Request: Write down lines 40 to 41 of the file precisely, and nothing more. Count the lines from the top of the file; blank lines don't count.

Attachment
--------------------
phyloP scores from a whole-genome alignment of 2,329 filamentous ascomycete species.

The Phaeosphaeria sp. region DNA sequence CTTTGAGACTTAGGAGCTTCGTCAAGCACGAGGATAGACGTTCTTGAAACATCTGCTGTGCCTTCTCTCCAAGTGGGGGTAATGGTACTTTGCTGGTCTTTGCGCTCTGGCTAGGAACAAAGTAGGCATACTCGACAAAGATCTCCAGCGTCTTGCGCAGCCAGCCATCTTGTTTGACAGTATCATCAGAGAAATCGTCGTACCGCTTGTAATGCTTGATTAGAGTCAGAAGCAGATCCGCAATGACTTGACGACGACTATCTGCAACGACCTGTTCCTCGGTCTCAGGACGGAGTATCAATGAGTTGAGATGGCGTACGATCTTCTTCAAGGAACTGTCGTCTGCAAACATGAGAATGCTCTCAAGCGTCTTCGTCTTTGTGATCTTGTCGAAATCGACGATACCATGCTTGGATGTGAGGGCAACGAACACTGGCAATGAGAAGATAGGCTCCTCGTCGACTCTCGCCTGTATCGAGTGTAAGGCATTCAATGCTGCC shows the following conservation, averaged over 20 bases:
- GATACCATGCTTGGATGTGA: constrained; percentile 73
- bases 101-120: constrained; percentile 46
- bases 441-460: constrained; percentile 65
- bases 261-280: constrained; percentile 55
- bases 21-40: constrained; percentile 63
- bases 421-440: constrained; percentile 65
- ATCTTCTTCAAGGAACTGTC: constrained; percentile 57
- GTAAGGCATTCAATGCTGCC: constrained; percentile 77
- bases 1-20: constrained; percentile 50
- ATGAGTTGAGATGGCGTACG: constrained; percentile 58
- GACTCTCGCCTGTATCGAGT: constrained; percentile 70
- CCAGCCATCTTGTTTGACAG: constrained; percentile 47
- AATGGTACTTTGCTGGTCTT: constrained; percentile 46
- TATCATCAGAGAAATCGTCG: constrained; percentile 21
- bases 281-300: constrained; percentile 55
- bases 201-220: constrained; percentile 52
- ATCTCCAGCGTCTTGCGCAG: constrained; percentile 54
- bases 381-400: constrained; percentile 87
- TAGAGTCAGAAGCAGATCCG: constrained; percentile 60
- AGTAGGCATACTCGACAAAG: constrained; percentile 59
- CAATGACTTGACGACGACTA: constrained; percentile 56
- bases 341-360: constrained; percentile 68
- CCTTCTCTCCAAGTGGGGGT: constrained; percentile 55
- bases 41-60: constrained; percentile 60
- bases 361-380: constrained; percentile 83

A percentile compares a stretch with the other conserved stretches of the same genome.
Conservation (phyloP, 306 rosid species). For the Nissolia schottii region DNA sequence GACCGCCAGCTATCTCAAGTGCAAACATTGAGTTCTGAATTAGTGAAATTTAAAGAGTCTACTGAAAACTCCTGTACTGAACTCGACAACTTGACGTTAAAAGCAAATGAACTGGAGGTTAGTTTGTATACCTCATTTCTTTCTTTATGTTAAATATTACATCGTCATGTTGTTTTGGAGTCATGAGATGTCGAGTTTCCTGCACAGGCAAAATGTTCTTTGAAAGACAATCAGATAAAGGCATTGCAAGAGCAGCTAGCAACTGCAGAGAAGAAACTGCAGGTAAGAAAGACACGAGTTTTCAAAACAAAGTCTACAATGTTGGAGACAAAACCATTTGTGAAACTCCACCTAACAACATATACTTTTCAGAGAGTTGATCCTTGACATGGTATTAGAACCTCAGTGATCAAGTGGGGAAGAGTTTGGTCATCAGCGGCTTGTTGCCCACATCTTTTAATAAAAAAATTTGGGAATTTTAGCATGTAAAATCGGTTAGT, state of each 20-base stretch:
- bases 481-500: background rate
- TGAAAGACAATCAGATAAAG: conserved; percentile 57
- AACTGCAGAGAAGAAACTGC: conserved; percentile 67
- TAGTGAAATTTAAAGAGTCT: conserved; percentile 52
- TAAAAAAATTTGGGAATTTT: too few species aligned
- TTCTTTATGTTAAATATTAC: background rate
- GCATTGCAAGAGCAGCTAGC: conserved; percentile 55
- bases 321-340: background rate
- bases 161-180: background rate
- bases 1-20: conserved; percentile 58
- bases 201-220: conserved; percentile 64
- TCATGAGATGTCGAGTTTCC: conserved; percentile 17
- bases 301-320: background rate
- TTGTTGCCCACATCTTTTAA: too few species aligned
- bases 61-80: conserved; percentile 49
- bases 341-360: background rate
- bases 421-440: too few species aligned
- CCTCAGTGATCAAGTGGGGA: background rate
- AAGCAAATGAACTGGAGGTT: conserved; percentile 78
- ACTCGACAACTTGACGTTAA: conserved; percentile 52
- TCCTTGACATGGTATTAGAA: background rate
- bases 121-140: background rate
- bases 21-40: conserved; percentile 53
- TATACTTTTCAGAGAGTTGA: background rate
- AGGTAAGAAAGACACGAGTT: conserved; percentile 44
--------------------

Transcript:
- bases 201-220: conserved; percentile 64
- TCATGAGATGTCGAGTTTCC: conserved; percentile 17